Any questions, just let me know.

Author Success, A Well “Business Planned” Future

Lesson 1, But … I’m a Writer, Not a Businessperson

Lesson 2, Your Subject Hooks and Selling Handles

Note: I’ll be teaching a five day seminar on Creating an Effective Book Business Plan for Savvy Authors from May 31 to June 4 (scroll down to register) … and I’m currently putting together a non-fiction book proposal covering the subject. But for here and now, I’d like to address your requests for a little more.

Author Success: A Well “Business Planned” Future, part 2

PART TWO: Your Subject Hooks and Selling Handles

I know, I know. I know what you’re thinking. “Sheesh, I haven’t even finished writing my book and this crazy woman is asking me to think about subject hooks and selling handles? Gimme a break!”

Nope, no breaks for you, simply because if you don’t think about these things now, you will be way behind the game when you need them. As I’ve said before (and will probably say a hundred more times), your success is completely pinged on growing the plan as you grow your book. Sounds strange, I’m sure, as many authors are not really positive what their book will be until it’s finished. Genres have split into as many species as arachnids (shiver). Even non-fiction subjects require extremely targeted making, for example, “sales” focuses are based on specific, very pinpointed situations, markets, products or services.

To begin, I’d like to refer you to Author Platform Building lesson 3, “What Makes you so Special?” There’s a creative thinking process (The Six Thinking Hats) there you should try. In that lesson, we touched on how to find unique subject hooks and selling handles. Today we’ll talk about how to implement what you discover.

In Author Platform Building, lesson 3, we explored three different kinds of books, a murder mystery, a nonfiction and a paranormal romance. For today, we’ll take the murder mystery, Tropical Murder, a little further with our exploration.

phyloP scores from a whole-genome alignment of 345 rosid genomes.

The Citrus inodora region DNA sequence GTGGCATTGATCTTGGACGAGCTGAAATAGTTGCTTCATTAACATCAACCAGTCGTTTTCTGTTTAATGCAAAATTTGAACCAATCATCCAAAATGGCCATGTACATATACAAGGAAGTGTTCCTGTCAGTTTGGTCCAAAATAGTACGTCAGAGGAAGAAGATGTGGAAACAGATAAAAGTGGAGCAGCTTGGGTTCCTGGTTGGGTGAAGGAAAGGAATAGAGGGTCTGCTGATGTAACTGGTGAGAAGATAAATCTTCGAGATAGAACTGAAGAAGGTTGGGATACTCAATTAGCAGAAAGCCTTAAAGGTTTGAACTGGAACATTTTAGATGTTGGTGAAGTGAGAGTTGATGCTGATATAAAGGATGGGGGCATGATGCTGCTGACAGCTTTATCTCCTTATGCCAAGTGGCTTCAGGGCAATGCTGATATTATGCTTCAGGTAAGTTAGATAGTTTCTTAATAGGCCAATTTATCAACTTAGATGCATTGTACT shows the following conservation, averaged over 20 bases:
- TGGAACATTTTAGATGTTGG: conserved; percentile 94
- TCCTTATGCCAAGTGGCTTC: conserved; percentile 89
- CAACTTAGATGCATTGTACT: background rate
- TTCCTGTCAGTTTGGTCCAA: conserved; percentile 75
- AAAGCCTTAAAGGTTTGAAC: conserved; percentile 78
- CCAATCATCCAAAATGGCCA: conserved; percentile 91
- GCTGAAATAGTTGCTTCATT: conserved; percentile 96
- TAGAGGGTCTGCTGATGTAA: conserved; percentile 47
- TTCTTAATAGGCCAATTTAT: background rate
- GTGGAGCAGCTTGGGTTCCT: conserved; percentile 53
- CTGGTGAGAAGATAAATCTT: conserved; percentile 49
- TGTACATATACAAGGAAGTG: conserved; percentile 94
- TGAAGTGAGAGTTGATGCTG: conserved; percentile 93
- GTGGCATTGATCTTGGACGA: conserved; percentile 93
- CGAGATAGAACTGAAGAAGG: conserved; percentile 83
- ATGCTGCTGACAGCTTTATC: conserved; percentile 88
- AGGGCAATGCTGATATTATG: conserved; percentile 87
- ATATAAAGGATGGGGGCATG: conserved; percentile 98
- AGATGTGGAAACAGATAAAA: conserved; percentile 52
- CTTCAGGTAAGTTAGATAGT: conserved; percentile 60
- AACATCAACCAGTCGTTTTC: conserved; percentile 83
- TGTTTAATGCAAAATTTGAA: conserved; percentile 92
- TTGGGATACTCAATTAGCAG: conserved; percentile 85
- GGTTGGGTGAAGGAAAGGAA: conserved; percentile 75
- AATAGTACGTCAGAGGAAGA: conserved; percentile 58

Tropical Murder represented a novel in need of a platform. Now, after reviewing what we discovered in Author Platform Building lesson 3, we know that it’s a book about a murder in the tropics and that the location and many scenes feature tropical fish, so the author has decided to pitch their hopeful (perhaps even unfinished as yet) book to pet stores that sell beautiful tropical fish. This is a very aggressive idea designed to break a whole new venue for the book. The author has established that people who love tropical fish would enjoy h/her novel, and that the pet stores already sell books, so why not novels. In the lesson, the author moved into creative solutions for making this happen. Here, we’ll break down the project into practical steps.

Getting your book into a pet store may or may not be breaking an untapped market, but it may at least serve as a double bump for your book. After the book is published, maybe the prospective readers has heard about Tropical Murder on twitter, from a friend or on Amazon – but seeing it where they buy their tank supplies (a place they never expected to see it) just may tip the scales. Our goal with creating unique hooks and selling handles is to always seek ways to tip those scales in our favor.